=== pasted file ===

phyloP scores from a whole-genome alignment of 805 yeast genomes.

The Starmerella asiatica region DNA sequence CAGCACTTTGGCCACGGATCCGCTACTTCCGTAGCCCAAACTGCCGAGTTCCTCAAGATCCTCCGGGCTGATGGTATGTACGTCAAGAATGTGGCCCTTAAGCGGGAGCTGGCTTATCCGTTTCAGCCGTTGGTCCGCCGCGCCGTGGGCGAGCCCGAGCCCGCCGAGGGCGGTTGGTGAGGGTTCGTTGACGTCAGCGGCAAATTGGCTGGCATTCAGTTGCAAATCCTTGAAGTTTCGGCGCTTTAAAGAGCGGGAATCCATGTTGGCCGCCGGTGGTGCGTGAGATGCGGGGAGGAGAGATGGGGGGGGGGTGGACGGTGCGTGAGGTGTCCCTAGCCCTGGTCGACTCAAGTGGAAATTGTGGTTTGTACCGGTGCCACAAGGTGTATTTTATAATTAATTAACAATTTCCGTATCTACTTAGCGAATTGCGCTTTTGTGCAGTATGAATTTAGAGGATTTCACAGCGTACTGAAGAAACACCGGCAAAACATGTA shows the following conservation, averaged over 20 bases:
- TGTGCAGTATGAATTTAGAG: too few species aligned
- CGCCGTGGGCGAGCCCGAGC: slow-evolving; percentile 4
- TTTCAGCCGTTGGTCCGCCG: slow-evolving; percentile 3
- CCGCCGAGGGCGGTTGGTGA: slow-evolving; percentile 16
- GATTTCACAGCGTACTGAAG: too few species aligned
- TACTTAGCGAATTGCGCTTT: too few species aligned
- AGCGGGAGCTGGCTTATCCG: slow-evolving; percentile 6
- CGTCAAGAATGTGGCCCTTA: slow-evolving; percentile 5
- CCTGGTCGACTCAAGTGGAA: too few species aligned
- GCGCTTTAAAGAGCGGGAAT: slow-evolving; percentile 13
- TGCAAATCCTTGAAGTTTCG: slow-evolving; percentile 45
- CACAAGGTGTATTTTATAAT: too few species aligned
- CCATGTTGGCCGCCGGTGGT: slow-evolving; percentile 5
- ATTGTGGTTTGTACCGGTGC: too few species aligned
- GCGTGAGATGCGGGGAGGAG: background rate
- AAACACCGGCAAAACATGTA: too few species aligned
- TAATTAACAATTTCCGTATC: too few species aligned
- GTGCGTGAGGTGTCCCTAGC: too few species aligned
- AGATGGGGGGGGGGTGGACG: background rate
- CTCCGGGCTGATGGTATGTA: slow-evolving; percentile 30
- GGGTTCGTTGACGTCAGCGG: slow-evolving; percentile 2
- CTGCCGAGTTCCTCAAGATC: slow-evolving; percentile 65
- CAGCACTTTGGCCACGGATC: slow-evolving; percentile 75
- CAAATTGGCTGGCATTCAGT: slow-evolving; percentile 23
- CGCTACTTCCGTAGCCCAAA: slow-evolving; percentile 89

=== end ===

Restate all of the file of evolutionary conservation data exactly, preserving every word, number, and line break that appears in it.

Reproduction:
phyloP scores from a whole-genome alignment of 805 yeast genomes.

The Starmerella asiatica region DNA sequence CAGCACTTTGGCCACGGATCCGCTACTTCCGTAGCCCAAACTGCCGAGTTCCTCAAGATCCTCCGGGCTGATGGTATGTACGTCAAGAATGTGGCCCTTAAGCGGGAGCTGGCTTATCCGTTTCAGCCGTTGGTCCGCCGCGCCGTGGGCGAGCCCGAGCCCGCCGAGGGCGGTTGGTGAGGGTTCGTTGACGTCAGCGGCAAATTGGCTGGCATTCAGTTGCAAATCCTTGAAGTTTCGGCGCTTTAAAGAGCGGGAATCCATGTTGGCCGCCGGTGGTGCGTGAGATGCGGGGAGGAGAGATGGGGGGGGGGTGGACGGTGCGTGAGGTGTCCCTAGCCCTGGTCGACTCAAGTGGAAATTGTGGTTTGTACCGGTGCCACAAGGTGTATTTTATAATTAATTAACAATTTCCGTATCTACTTAGCGAATTGCGCTTTTGTGCAGTATGAATTTAGAGGATTTCACAGCGTACTGAAGAAACACCGGCAAAACATGTA shows the following conservation, averaged over 20 bases:
- TGTGCAGTATGAATTTAGAG: too few species aligned
- CGCCGTGGGCGAGCCCGAGC: slow-evolving; percentile 4
- TTTCAGCCGTTGGTCCGCCG: slow-evolving; percentile 3
- CCGCCGAGGGCGGTTGGTGA: slow-evolving; percentile 16
- GATTTCACAGCGTACTGAAG: too few species aligned
- TACTTAGCGAATTGCGCTTT: too few species aligned
- AGCGGGAGCTGGCTTATCCG: slow-evolving; percentile 6
- CGTCAAGAATGTGGCCCTTA: slow-evolving; percentile 5
- CCTGGTCGACTCAAGTGGAA: too few species aligned
- GCGCTTTAAAGAGCGGGAAT: slow-evolving; percentile 13
- TGCAAATCCTTGAAGTTTCG: slow-evolving; percentile 45
- CACAAGGTGTATTTTATAAT: too few species aligned
- CCATGTTGGCCGCCGGTGGT: slow-evolving; percentile 5
- ATTGTGGTTTGTACCGGTGC: too few species aligned
- GCGTGAGATGCGGGGAGGAG: background rate
- AAACACCGGCAAAACATGTA: too few species aligned
- TAATTAACAATTTCCGTATC: too few species aligned
- GTGCGTGAGGTGTCCCTAGC: too few species aligned
- AGATGGGGGGGGGGTGGACG: background rate
- CTCCGGGCTGATGGTATGTA: slow-evolving; percentile 30
- GGGTTCGTTGACGTCAGCGG: slow-evolving; percentile 2
- CTGCCGAGTTCCTCAAGATC: slow-evolving; percentile 65
- CAGCACTTTGGCCACGGATC: slow-evolving; percentile 75
- CAAATTGGCTGGCATTCAGT: slow-evolving; percentile 23
- CGCTACTTCCGTAGCCCAAA: slow-evolving; percentile 89